For coffee drinkers, there’s nothing better than the rich aroma of a freshly brewed cup of Joe; except for maybe the first sip of it.
Everyone drinks their coffee differently. From a special mug to the kind of roast – we all find something indulgent in our brew.
So, how about those carbs? In our coffee?! Never! Actually, there is something to this. It just depends on how you take your coffee; which indulgence you indulge in.
Now, you can definitely drink a cup of coffee and still find your carb intake ranks low on the ‘carbometer’ (which is not a real thing, just a pretty cool made-up word). This is great news, if you take your coffee plain, with no milk or cream, and without sugar too.
Some people do like to enjoy the flavor of just the coffee, without any added extras diluting its signature flavor. For those who drink their coffee, as is, your carbohydrate intake from the coffee is likely to be really, really low.
This isn’t to say that you can’t drink your coffee how you like it for fear of ingesting carbs. Not at all! Carbohydrates are an important macronutrient, but it’s the source of the carbohydrates and the quality, that makes all the difference.
That brings us to the next point: Can you drink coffee on a low-carb diet? There are, in fact, ways that you can still enjoy a cup, and here’s how:
Whether you’re at home or out at a coffee shop, having the ability to control how much extras, i.e., milk/cream or sugar you add in, enables you to put in a little less than if someone else were to prepare it.
If you’re used to a grande-sized cup of coffee, order a short or even a tall size instead. It’ll reduce the carb count, especially if you’re taking it black, sans extras.
If you have a passion for flavored syrup in your coffee, because let’s face it, it takes your drink to a whole new level, why not try making carb-friendly subs? Sugar-free syrups may taste a bit different, but you’ll still get the flavor you love without all the carbs. You could also completely forego the syrup in lieu of the raw coffee experience – tasting the flavor profile of your favorite roast in its entirety.
This doesn’t mean you have to eliminate milk or creamers. It just means that you could make a switch for unsweetened nut-based milk or creamers instead of the sweetened versions or their dairy counterparts. It’ll bring that carb count down.
The bottom line is that there are ways in which to make drinking coffee a carb-friendlier experience than we think, without having to sacrifice all the added tasty-goodies we’re used to. It’s all about the choices we make with the thing we use to prepare our coffee the way we like it.
Well, you’ll be pleased to know that you certainly can enjoy a coffee while living a keto lifestyle.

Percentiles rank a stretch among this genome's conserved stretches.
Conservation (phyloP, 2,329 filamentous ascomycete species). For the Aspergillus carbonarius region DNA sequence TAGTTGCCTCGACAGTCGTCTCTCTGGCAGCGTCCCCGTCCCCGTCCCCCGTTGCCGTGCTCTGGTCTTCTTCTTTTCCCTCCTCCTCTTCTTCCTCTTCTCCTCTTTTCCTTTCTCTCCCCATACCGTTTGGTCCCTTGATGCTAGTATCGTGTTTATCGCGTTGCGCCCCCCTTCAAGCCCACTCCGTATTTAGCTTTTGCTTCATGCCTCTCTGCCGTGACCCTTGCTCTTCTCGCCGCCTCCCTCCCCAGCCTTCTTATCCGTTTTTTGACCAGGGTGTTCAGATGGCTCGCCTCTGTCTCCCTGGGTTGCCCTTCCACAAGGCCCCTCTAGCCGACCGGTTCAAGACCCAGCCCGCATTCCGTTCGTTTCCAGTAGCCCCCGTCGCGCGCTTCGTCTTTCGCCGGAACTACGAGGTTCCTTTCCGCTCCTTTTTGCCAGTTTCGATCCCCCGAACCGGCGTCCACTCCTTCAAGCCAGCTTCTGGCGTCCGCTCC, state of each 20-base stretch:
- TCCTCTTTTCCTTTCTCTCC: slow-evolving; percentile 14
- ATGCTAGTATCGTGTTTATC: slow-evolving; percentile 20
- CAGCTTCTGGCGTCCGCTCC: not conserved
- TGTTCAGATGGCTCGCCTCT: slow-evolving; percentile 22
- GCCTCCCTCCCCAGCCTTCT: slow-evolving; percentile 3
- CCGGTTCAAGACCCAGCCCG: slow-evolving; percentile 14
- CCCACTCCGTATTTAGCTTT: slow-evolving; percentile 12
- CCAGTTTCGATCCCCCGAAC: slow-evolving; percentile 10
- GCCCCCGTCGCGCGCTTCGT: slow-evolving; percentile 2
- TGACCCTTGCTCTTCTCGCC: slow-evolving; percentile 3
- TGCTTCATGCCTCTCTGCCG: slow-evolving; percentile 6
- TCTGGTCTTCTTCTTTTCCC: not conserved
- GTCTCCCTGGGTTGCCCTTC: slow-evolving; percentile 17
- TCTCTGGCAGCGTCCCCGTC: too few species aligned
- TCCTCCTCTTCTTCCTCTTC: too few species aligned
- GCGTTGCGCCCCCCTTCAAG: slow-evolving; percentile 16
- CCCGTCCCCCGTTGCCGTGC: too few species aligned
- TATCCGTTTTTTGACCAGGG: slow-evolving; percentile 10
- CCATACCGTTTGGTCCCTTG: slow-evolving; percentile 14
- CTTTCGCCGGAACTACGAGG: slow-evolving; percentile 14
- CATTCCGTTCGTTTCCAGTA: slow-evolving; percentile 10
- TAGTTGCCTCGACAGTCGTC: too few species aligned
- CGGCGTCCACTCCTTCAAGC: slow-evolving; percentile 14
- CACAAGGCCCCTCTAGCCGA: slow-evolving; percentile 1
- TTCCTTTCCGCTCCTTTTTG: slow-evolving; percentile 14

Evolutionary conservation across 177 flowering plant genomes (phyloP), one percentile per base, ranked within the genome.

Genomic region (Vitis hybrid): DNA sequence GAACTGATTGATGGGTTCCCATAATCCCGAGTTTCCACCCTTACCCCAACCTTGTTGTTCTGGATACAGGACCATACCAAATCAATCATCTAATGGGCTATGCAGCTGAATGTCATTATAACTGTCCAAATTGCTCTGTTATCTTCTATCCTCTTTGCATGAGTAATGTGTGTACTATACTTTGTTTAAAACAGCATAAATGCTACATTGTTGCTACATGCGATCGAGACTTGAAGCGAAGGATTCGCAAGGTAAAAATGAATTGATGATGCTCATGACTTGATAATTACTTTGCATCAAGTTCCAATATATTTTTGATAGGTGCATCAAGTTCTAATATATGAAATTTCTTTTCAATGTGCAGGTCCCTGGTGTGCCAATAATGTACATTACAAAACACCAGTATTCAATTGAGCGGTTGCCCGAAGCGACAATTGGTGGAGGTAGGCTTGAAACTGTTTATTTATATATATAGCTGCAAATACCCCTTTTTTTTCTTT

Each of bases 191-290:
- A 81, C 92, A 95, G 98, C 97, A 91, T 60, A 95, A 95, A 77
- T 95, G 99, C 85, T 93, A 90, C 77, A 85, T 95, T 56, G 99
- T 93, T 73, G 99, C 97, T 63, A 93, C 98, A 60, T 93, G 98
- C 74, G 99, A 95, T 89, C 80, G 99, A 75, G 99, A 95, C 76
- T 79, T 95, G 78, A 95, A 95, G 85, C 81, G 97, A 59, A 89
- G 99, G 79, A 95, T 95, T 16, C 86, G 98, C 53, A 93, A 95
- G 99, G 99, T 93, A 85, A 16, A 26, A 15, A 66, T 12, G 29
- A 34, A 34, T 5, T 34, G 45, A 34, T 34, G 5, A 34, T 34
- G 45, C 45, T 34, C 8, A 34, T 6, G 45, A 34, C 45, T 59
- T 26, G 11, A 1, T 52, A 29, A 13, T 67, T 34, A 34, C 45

There are a couple of caveats – but don’t stress, they’re not horribly restrictive! Since a ketogenic lifestyle means you drastically minimize carbohydrate intake and increase fat consumption, the caveats are this:
You see, it’s not the coffee itself, rather it’s what you add in that determines what the number of carbs in the coffee will be.
Okay, with that being the case, it’s a fair bit easier to navigate the menu (an epic adventure for some of us, even if we aren’t watching the carbs – so many options!) at some of our favorite coffee shops.
The short answer would appear to be no. The company’s website has this awesome tool that allows you to customize your ‘order’, which then gives you all the pertinent nutrition information.
For example, a grande size coffee (16 Fl Oz) contains 0 grams total carbohydrates, 1 gram of protein, and 310 mg of caffeine. Once you start customizing the coffee order, you’re able to gauge the amounts in the corresponding nutrition information panel.
What are the best ways to be as carb-conscious as possible with all the Starbucks options available to us? Well, the rule of thumb would be to go for a nut milk (unsweetened ones are best), as they contain significantly less sugar and carbs than dairy milks.
In fact, a splash of almond milk in your Starbucks coffee will give you 7 grams of sugar and 130 calories per serving. Not too bad, right?
If you really need your dairy creamer or milk, consider that a splash of that adds 26 grams of sugar to your drink and 180 calories.
So, while the calorie content isn’t necessarily that much higher than what a splash of almond milk provides, the leap between the sugar and carb content between the two milk options is considerable.
And if you just have to have a little sweetness in your brew, then you could always opt for Stevia or Splenda to cut down on the carbs and calories that actual sugar provides.
Here’s the deal folks: coffee itself isn’t the source of all things carb-rich, in the world of coffee-drinking. It’s the things that are added into the coffee that takes the carb counter up and up, and if you’re wanting to keep that carb count low, the best coffees to choose are:
Just as a side note here: a blonde roast coffee, is simply another way of saying the roast is light or lighter.
Additionally, for those who don’t yet know, Nitro cold brew coffee is basically a cold coffee on tap that’s had tiny nitrogen bubbles infused into it. What results is a with brew with an almost foamy texture. Pretty cool, right?
It doesn’t matter what your personal preference for coffee is, the experience is such an individual one. When making any changes to your lifestyle, always consult your primary care manager first, they are the only ones equipped to guide you on health-related matters. As for coffee? Regardless of how you like your brew, there are always options to bring the carb count down and still enjoy that cup of Joe!
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